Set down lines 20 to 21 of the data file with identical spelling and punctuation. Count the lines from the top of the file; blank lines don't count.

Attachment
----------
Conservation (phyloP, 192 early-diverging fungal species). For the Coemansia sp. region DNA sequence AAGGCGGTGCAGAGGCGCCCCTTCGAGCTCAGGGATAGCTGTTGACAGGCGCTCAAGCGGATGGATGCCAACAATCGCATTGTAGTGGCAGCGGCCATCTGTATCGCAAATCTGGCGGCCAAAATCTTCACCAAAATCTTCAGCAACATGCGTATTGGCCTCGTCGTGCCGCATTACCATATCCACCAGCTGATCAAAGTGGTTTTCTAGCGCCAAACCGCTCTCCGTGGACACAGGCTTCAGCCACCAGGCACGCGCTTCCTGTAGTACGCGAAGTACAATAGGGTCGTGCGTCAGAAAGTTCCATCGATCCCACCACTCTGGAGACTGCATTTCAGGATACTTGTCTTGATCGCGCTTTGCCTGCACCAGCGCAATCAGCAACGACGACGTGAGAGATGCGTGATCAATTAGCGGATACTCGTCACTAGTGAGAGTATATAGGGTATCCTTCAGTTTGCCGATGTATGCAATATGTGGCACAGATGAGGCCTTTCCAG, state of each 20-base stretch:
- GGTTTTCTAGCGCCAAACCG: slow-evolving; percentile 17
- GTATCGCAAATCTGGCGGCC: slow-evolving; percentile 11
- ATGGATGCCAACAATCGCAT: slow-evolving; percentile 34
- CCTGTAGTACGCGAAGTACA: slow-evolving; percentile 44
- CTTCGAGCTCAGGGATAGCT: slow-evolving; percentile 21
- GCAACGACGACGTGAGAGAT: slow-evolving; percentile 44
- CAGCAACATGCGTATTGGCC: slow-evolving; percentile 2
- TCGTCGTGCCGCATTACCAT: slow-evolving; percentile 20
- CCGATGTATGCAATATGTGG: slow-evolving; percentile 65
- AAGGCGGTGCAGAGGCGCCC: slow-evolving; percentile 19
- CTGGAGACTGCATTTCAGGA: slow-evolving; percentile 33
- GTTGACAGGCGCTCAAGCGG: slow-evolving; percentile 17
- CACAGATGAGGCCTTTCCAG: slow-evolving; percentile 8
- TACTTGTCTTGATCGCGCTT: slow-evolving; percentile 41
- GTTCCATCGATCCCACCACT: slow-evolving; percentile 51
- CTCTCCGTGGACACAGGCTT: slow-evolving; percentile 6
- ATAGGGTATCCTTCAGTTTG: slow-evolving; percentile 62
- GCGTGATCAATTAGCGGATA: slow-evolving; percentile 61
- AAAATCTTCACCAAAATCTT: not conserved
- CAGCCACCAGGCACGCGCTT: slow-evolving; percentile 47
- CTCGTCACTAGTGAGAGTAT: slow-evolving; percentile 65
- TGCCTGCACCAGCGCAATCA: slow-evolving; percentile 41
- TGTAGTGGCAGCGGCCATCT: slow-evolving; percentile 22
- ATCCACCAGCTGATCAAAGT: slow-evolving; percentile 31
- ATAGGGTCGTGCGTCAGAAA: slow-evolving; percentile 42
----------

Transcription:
- AAAATCTTCACCAAAATCTT: not conserved
- CAGCCACCAGGCACGCGCTT: slow-evolving; percentile 47